Second, reach out. When times get tough, bring more people to the table who can help you break through.
People want to help. They love to feel needed. They appreciate being stretched by helping solve new problems that can move them forward as well.
You cannot build your product creation business in a vacuum. You have to do it from within a support system that will help you maximize your potential and help you conquer the inevitable challenges along the way.
4. Declare your boundaries.
I met a new coaching client last week, one who came to me as a result of our launch. I like him a lot and he has a great business model. I agreed to accelerate his progress by letting him pay for three hours of my time in one chunk.
He sent me a 42-page questionnaire, a 200 page manual, and six audios that I was asked to review prior to our session, which took 90 minutes of my time. I ask for 5-7 pages max, and no audio or video, only text or web links.
Because this person flew into town to meet with me, we agreed to go to an early dinner afterwards.
Of course, our meeting went over by 30 minutes. After a late start to dinner, I declared that I had to leave dinner by 7:45pm to be home in time to put my kids to bed.
Over dinner, I continued to be pounded with questions. At 7:35 I gently reminded him that I had to leave in 10 minutes. At 7:44, I was asked a really difficult, long question, onethat was a repeat of a lot of what we did during the session. I left at 8:05.
Now whose fault was this? Entirely mine.
I made the requests that would support my time, but I didn’t take the next step and set clear boundaries for what I was willing to accept.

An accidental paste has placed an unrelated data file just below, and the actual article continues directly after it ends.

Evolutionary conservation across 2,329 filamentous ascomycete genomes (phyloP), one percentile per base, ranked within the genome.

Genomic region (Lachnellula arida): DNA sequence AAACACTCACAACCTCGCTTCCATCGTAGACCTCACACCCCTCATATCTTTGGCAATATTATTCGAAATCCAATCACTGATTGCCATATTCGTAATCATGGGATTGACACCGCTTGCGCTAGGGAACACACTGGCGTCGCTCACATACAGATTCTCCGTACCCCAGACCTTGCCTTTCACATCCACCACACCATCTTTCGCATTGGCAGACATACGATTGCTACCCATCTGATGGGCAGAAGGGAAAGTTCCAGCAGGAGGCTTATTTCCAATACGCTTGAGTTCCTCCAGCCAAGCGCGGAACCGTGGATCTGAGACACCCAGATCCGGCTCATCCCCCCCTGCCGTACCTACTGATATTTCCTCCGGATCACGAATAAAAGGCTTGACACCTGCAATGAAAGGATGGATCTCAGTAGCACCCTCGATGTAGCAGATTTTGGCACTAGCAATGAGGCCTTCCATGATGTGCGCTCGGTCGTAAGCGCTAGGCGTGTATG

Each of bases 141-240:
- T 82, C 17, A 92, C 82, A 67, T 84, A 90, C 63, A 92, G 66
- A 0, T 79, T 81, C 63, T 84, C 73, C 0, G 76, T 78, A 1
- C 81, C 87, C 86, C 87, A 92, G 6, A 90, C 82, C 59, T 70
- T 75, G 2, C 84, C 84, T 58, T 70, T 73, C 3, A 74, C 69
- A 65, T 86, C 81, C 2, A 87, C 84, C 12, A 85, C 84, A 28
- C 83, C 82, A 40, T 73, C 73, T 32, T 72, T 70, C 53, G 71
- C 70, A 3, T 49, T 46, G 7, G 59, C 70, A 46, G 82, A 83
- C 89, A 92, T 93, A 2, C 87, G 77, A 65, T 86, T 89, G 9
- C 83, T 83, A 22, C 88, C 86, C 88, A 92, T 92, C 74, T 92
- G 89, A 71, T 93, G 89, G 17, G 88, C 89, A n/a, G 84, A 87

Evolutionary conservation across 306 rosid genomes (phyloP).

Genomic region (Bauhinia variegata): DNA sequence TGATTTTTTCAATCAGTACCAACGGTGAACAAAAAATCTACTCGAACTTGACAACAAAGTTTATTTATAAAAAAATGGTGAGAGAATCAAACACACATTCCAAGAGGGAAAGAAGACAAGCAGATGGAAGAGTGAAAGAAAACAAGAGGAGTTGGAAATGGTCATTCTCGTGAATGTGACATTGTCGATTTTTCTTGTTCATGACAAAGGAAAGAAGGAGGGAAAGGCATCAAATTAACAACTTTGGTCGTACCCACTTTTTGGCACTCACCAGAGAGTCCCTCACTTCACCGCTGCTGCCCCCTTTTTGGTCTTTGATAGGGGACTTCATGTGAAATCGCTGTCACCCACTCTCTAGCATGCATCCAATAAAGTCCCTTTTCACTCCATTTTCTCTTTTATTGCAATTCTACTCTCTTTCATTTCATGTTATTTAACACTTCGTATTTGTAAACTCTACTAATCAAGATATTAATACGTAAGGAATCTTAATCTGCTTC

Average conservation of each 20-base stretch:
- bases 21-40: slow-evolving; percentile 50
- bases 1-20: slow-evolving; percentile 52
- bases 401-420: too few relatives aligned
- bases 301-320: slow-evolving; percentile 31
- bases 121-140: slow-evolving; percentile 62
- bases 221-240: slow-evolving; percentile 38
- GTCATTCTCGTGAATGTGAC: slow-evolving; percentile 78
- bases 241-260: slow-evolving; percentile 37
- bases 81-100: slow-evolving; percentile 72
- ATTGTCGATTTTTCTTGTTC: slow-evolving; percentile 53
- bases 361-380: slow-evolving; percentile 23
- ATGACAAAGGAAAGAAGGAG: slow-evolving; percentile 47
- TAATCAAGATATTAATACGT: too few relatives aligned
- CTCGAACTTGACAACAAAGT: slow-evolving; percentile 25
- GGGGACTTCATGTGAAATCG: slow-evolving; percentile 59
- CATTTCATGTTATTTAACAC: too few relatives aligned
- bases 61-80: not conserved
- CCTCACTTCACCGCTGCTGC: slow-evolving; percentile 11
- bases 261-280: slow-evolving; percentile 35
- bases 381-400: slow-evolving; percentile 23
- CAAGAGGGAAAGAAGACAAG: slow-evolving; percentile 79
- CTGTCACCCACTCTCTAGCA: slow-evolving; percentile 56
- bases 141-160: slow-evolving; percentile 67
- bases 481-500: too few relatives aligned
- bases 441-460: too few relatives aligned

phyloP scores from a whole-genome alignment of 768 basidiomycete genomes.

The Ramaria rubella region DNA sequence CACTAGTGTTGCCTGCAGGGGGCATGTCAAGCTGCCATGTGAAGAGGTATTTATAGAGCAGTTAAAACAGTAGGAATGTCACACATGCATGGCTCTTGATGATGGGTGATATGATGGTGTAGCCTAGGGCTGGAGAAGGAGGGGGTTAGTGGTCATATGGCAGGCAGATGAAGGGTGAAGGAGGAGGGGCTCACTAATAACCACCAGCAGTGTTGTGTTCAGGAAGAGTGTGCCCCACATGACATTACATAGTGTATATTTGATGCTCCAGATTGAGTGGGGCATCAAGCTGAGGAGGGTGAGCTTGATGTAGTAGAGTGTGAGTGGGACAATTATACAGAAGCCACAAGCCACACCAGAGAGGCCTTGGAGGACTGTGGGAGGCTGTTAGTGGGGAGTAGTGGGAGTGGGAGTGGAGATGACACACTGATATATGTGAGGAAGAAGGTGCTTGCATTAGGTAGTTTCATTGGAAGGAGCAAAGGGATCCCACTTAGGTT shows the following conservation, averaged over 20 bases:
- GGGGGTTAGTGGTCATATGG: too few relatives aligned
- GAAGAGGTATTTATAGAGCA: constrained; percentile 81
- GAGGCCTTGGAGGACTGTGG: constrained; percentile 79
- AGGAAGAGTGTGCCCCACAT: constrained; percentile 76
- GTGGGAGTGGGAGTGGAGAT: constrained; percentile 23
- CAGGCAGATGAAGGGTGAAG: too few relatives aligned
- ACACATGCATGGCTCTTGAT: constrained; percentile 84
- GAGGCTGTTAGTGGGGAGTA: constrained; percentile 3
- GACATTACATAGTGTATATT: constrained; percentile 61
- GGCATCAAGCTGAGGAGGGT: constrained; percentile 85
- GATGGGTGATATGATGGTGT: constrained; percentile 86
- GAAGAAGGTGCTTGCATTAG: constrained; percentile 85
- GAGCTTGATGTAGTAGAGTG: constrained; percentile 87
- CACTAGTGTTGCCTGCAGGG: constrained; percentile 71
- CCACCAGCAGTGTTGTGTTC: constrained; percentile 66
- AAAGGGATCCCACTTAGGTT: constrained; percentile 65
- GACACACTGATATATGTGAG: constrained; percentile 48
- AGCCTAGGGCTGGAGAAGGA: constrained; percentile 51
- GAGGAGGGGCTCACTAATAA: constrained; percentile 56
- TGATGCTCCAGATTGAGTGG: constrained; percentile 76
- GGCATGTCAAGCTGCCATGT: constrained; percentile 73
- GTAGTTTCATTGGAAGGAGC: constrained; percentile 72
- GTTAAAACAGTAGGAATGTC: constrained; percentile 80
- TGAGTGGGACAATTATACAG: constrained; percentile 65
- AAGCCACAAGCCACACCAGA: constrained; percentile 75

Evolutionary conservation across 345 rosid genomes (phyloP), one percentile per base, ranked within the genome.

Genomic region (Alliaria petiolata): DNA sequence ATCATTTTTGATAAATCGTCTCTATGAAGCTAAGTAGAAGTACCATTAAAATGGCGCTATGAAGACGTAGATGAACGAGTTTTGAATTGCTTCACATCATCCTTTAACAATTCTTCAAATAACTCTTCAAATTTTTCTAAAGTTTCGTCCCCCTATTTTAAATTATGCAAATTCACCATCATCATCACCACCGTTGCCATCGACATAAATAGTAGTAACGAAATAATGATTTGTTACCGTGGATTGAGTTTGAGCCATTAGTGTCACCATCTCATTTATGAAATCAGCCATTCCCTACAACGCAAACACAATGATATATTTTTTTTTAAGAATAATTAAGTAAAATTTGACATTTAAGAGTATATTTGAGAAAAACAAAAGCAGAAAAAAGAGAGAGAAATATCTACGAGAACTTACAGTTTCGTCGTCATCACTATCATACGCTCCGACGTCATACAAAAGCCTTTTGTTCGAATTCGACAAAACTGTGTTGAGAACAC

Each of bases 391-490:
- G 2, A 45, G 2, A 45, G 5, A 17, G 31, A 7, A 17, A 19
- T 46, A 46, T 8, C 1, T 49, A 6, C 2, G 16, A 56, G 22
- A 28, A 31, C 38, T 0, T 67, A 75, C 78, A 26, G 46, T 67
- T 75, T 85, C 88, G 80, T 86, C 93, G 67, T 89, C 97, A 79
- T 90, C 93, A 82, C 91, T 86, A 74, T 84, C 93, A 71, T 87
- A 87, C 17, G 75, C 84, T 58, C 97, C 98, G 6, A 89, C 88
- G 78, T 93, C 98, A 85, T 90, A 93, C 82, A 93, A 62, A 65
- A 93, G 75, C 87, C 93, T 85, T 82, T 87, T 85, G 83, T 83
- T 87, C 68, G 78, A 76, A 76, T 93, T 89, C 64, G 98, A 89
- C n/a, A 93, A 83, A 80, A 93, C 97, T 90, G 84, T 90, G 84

I should have returned this person’s materials and let them know that he needed to resubmit them in the format I requested. I should have gently reminded him that dinner was not meant to be a continuation of the coaching. When I was asked the first question, I should have stuck to my guns. I should have stood up at 7:45 pm and left, on time, which is what really supported me and my family.
When I let him over-step my boundaries, it didn’t just affect me. It affected my family and my other clients, both of whom I now had less time with.
You must participate in your own rescue.
I can tell you this: my future clients will continue to get a ton of value from me, but when it steps over my boundaries, I’m going to speak up for myself, my family and my other clients.
5. Fight for what you really want.
I love to work. But I love to play even more than I love to work (although the play feels better after you’ve earned it).
It’s been a journey to figure out the role that work really plays in my life and how to balance it with my husband and two elementary-school-age boys, not to mention my friends, my health and the things I want to experience, share, enjoy and give.
But what this launch did is it forced my hand. I had to give up the last things I was holding onto out of fear — the areas where I was trading time for money, playing small and holding back.
The greatest irony is that I have never felt more uncertain and vulnerable in my business career, but now that it’s over, I have a new level of faith, certainty and personal power. I’ve also got incredible clarity moving forward.
It’s so easy to get caught up in valuing so what we believe to be the most important commodities in our business: our products and services, our cash reserve, our email list, our website, etc.
But the real commodity in your business? You.
You can’t be replaced. You are what your kids want when they wake up from a bad dream or when they get hurt. You are who your spouse wants to connect with at the end of the day. You are the one who can help solve problems for your clients. You are the ideas, creativity and caring in your business – and in the other parts of your life.
You are the entity that everything else needs to be set up around to support. Otherwise, you won’t be able to maximize what you’re here to share, be, do, have and give.
So my real question is, have you set yourself up so that your most important commodity is taken care of at the highest level? Have you put the stake in the ground for what you want? For what you enjoy? For how you want to spend your time adding value to others?
I’d love to hear your thoughts, so please share them with me in the comments below.